All these cases share two features that influenced my decision to include them in this book. First, the judicial decisions they produced all provoked heated reactions from political leaders, including prominent members of Congress and President George W. Bush, most often in denunciation of “activist” judges whose decisions the politicians deplored. Some rulings even spurred campaigns for the impeachment of the offending judges; ironically, most had been named to the bench by Republican presidents. Second, each case drew the involvement of both Separationist and Religious Right groups and their legal teams, either as counsel or as “friends of the court” in filing supporting briefs. Many other groups, some with millions of members, like the American Legion and the National Education Association, also filed briefs in high-profile cases. For example, when the Pledge of Allegiance case reached the Supreme Court in 2004, the briefs of the parties were joined by more than fifty that expressed the views of almost one hundred interest groups on both sides.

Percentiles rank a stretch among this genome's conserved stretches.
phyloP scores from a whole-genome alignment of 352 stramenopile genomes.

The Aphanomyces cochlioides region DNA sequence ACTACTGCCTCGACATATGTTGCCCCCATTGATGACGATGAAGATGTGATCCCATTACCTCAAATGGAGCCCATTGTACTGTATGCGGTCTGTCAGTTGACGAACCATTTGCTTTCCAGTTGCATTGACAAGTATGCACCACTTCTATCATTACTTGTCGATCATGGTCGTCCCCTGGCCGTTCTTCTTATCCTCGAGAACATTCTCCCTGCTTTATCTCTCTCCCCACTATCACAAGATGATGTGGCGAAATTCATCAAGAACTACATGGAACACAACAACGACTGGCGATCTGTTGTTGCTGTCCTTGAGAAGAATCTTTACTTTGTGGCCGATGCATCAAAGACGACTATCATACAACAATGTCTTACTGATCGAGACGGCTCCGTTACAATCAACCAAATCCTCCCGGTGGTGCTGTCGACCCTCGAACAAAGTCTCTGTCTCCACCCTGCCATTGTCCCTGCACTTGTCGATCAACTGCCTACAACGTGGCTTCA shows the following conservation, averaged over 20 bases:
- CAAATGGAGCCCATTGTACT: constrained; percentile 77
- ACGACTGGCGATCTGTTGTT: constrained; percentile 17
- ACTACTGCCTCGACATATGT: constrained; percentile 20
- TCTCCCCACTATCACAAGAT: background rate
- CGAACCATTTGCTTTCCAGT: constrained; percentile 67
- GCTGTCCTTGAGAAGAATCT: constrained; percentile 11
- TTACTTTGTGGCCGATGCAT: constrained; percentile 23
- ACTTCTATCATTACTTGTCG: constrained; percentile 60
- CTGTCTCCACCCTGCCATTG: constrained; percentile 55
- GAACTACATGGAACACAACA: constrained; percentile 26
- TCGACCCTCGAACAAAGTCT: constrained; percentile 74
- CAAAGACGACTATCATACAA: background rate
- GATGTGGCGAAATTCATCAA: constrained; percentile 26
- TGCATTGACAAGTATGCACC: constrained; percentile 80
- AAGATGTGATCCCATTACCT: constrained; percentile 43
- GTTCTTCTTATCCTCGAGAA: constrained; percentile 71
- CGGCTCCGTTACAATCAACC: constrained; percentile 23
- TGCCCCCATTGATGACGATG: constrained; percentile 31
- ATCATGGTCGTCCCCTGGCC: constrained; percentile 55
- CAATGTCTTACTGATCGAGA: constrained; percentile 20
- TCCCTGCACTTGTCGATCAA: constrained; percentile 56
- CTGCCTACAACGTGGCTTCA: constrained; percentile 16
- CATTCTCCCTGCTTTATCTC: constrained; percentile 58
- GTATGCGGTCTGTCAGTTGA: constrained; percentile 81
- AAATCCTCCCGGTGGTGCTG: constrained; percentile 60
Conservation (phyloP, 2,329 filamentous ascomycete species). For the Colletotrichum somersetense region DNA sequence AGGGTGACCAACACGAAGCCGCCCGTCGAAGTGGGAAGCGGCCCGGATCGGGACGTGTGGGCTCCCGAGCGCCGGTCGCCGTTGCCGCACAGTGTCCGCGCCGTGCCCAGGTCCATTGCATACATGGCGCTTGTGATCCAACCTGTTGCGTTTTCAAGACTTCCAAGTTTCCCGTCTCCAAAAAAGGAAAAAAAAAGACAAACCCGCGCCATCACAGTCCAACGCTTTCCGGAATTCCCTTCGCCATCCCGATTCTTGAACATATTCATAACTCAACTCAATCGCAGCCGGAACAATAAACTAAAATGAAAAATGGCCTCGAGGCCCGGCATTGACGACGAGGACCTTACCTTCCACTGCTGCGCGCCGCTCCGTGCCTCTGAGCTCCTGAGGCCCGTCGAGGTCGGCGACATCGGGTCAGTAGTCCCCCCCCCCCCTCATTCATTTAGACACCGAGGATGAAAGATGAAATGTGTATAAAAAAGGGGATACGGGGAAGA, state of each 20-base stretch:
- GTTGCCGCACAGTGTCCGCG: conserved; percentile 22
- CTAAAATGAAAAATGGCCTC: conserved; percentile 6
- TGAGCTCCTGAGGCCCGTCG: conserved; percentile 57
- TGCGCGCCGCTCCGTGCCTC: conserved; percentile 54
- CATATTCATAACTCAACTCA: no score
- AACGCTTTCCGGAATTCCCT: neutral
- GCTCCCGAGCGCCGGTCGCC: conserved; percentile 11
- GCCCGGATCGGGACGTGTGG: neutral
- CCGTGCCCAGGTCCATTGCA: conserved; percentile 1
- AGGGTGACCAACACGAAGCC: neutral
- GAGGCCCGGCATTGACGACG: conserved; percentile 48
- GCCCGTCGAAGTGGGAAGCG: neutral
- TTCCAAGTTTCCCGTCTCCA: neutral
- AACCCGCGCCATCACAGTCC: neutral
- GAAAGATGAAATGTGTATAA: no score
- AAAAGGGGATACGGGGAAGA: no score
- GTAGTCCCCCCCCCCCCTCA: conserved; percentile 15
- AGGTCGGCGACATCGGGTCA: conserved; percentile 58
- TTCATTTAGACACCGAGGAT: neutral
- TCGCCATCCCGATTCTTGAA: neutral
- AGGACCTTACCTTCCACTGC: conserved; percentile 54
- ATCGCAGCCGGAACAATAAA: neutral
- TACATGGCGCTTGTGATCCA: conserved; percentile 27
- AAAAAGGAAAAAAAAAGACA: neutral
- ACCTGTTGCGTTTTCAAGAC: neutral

These factors help to explain this book’s admittedly provocative subtitle. It may seem hyperbolic to employ such a martial term as “battlefields” in recounting conflicts in which none of the combatants took up arms against one another. To be sure, in some cases tempers grew short, voices were raised, people were verbally abused, warned of eternal damnation, and even threatened with physical harm. But such expressions of anger and frustration are common when people clash over things in which they deeply believe, and few beliefs are more deeply held than religious convictions. Americans are fortunate—perhaps “blessed” is a better term—to have thus far been spared the bloody sectarian wars that have cost thousands of lives in other countries. In recent years, and even today, Catholics and Protestants in Northern Ireland, Muslims and Hindus in India, Jews and Palestinians in Israel, and Sunni and Shia Muslims in Iraq have killed one another in civil wars that have both religious roots and political aims. But even in America’s history, lives have been lost in religious conflict. As we will see, the execution of “witches” in colonial Massachusetts, the hanging of Quakers in that colony, and the death of thirteen people in the “Bible Riots” that erupted in Philadelphia in the 1840s all stemmed from religious conflicts in which the executioners and rioters claimed divine sanction for their murderous acts.